… an additional step we can take to keep insurance companies honest is by making a not-for-profit Public Option available in the insurance exchange. Now, let me be clear. Let me be clear. It would only be an option for those who don’t have insurance. No one would be forced to choose it, and it would not impact those of you who already have insurance. In fact, based on Congressional Budget Office estimates, we believe that less than 5 percent of Americans would sign up.

Despite all this, the insurance companies and their allies don’t like this idea. They argue that these private companies can’t fairly compete with the government. And they’d be right if taxpayers were subsidizing this public insurance option. But they won’t be. I’ve insisted that like any private insurance company, the public insurance option would have to be self-sufficient and rely on the premiums it collects. But by avoiding some of the overhead that gets eaten up at private companies by profits and excessive administrative costs and executive salaries, it could provide a good deal for consumers, and would also keep pressure on private insurers to keep their policies affordable and treat their customers better, the same way public colleges and universities provide additional choice and competition to students without in any way inhibiting a vibrant system of private colleges and universities.

I heard that speech live, and nearly fell out of my seat in the House gallery when the President of the United States mentioned me and what I was saying at the time:

As one former insurance executive testified before Congress, insurance companies are not only encouraged to find reasons to drop the seriously ill, they are rewarded for it. All of this is in service of meeting what this former executive called “Wall Street’s relentless profit expectations.”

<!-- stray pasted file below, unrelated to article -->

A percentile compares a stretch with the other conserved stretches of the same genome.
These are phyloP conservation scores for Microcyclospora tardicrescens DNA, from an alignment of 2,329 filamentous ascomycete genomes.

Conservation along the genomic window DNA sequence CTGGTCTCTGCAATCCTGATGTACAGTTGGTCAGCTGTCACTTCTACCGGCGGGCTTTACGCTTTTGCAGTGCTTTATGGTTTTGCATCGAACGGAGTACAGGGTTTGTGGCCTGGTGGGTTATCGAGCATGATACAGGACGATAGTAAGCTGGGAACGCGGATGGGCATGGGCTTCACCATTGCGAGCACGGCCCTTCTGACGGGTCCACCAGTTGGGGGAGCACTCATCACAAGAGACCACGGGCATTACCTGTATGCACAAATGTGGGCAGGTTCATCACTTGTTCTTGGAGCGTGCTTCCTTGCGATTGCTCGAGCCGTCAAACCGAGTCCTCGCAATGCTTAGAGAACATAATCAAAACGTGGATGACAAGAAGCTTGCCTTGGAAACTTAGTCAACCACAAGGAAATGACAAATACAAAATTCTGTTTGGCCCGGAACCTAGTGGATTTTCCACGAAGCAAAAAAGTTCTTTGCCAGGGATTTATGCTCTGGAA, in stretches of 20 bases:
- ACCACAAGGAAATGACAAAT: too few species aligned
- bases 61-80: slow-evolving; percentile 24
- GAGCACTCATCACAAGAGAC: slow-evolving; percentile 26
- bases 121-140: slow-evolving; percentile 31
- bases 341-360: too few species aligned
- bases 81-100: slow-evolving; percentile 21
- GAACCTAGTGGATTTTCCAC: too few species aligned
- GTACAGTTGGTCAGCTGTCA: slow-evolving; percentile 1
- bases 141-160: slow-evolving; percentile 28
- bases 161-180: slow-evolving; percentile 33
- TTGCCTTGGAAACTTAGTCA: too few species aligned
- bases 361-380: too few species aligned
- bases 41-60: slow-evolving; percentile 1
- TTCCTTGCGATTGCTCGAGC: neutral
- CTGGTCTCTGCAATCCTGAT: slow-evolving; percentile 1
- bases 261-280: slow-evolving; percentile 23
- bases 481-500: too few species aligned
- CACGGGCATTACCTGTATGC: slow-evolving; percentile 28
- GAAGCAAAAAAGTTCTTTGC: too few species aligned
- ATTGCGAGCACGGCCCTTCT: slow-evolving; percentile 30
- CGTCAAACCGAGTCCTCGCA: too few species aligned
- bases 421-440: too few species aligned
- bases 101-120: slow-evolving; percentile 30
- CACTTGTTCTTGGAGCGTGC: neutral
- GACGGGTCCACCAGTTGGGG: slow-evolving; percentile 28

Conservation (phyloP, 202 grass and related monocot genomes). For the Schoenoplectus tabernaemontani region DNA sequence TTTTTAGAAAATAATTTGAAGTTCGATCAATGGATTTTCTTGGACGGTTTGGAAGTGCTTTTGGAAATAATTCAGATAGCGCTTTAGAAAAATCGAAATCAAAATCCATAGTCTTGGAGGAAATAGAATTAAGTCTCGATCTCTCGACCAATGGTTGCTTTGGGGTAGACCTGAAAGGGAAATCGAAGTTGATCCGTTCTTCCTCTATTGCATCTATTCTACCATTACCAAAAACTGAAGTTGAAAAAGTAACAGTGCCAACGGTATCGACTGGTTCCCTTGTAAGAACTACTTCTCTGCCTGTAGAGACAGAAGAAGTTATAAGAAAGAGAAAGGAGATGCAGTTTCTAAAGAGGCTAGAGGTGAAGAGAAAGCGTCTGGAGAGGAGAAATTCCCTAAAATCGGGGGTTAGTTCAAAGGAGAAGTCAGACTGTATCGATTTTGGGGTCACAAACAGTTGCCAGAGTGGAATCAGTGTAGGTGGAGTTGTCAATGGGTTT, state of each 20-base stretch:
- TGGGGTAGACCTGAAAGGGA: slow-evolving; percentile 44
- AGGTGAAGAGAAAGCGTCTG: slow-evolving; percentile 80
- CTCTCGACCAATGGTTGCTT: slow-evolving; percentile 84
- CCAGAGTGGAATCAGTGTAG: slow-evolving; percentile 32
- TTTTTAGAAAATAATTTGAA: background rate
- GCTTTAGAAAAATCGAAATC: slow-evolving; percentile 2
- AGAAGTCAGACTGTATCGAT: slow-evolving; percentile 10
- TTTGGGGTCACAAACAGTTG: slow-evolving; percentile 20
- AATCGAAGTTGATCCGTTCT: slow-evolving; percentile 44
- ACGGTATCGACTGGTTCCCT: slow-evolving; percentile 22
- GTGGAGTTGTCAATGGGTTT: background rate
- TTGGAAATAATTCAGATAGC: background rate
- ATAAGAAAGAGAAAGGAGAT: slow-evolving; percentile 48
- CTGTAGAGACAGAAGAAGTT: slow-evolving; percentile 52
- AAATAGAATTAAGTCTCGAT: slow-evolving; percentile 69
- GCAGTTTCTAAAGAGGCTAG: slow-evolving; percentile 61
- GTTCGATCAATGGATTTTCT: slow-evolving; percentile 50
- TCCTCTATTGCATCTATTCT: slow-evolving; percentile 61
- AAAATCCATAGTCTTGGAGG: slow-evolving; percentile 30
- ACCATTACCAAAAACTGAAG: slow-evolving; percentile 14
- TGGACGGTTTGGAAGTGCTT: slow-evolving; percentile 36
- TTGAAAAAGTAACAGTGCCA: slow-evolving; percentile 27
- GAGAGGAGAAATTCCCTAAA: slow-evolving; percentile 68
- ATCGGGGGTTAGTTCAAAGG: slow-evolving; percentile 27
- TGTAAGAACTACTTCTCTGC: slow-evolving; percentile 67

Hands down, that was one of the biggest thrills of my life. But my heart sank a few minutes later when Obama added this:

To my progressive friends, I would remind you that for decades, the driving idea behind reform has been to end insurance company abuses and make coverage available for those without it. The Public Option – the Public Option is only a means to that end – and we should remain open to other ideas that accomplish our ultimate goal.

Will the Public Option be thrown under the bus again?

I knew when I heard that that Obama was not going to fall on his sword to keep the Public Option alive, that the insurance industry had gotten to him. With that statement, he essentially was throwing the Blue Dogs who had supported the Public Option under the bus.

So, to tell you the truth, I didn’t think much of Obama’s endorsement seven years later in the Journal of the American Medical Association. It struck me as being just another political ploy. Throwing a bone to gullible Democratic voters.

Why do I call those voters gullible?

Because Obama and Clinton are not leveling with us. They’re not telling us the truth, which is that the Public Option doesn’t have a snowball’s chance of being enacted, even at the state level, as long as the insurance industry and its allies are able to continue spending whatever it takes to influence both elections and public policy.

Things have not changed since Obama signed the Affordable Care Act that would make it more likely that a Public Option can be created under a Clinton administration. The insurance industry still calls the shots in Washington and, for that matter, the state capitals.

Message heard … loud and clear

If this isn't an omen, what is?

Gosh. If this isn’t an omen, what is?

Almost as if to make that point abundantly clear, to, frankly, rub our noses in it, the nation’s biggest private health insurance company, UnitedHealthcare, ran an ad over – yes, over – the story about Obama’s JAMA article that appeared in The Hill, a publication that every member of Congress, every staffer, every lobbyists reads every day.

Take a look at this screen shot:

That was sent to me by a former Congressional staffer who worked on the reform legislation.

Here’s the subject line of his email:

“Seriously??? I can’t believe this …”

He told me that not only was the ad obscuring the first paragraphs of the story, the ad initially could not be closed. In other words, readers couldn’t get rid of the ad to read the whole story.

The real message of that ad was not “Built for Better Health.” It was, “Silly you, Obama. You’re not in charge. Congress is not in charge. We are.”


Wendell Potter is co-author of Nation on the Take: How Big Money Corrupts Our Democracy and What We Can Do About It.

Comments